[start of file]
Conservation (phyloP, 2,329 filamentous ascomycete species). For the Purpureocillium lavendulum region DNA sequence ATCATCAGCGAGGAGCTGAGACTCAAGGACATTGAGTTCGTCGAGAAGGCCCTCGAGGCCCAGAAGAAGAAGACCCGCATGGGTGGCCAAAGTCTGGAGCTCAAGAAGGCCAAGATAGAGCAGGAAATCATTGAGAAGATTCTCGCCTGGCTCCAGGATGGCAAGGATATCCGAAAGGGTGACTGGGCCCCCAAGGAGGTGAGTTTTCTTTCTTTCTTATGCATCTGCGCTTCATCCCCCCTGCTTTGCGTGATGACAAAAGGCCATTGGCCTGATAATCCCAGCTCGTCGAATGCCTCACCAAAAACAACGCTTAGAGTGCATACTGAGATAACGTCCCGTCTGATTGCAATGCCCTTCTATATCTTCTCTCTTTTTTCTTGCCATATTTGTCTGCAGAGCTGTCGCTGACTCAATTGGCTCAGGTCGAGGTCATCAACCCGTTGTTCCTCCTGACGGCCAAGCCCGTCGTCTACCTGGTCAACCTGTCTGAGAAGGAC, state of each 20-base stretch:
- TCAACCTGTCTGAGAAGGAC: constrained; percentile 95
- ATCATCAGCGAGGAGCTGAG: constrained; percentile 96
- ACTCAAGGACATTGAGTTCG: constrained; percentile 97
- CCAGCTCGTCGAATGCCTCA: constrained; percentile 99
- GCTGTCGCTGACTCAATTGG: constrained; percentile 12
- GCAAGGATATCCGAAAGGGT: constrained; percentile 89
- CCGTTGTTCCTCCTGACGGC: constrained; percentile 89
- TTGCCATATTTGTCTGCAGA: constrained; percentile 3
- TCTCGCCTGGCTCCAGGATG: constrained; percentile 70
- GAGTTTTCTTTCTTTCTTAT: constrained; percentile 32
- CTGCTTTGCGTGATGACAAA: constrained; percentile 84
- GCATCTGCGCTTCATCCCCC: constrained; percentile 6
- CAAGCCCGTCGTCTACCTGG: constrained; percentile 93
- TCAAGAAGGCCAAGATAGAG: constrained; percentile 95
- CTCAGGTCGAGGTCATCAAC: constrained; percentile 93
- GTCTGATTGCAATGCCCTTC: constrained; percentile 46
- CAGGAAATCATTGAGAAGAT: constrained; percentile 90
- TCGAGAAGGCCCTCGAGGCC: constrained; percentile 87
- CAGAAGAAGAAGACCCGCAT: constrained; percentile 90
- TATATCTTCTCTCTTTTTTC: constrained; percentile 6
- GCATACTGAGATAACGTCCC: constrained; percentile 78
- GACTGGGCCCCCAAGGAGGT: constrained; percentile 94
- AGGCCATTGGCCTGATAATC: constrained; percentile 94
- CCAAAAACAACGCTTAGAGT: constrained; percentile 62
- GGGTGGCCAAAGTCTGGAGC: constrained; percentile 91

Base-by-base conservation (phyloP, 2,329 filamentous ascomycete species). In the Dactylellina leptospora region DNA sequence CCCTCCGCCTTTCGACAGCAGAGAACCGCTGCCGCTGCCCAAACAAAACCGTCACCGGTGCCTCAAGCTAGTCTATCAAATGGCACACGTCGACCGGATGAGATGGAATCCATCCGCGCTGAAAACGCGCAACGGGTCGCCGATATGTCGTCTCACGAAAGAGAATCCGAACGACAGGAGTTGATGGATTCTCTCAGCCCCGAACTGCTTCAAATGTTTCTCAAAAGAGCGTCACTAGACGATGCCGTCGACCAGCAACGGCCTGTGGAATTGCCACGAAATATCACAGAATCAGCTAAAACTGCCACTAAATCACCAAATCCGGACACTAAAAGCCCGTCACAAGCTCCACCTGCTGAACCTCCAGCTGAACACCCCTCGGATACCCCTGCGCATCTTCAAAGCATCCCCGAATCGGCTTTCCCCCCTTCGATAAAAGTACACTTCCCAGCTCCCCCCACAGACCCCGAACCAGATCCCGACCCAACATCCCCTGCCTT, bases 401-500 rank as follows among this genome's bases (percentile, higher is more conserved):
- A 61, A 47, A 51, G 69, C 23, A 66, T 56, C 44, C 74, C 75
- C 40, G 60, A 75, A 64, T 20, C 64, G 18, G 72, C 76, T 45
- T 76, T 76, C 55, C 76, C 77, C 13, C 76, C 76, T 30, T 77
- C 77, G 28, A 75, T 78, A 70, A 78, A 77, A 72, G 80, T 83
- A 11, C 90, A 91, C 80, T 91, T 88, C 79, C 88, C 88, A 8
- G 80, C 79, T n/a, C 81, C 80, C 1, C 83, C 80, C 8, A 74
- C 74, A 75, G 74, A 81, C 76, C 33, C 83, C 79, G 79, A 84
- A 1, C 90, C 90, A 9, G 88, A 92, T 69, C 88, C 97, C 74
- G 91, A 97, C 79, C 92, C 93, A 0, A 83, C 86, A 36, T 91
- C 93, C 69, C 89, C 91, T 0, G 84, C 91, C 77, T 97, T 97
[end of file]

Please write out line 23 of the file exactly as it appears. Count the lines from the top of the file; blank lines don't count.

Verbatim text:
- GACTGGGCCCCCAAGGAGGT: constrained; percentile 94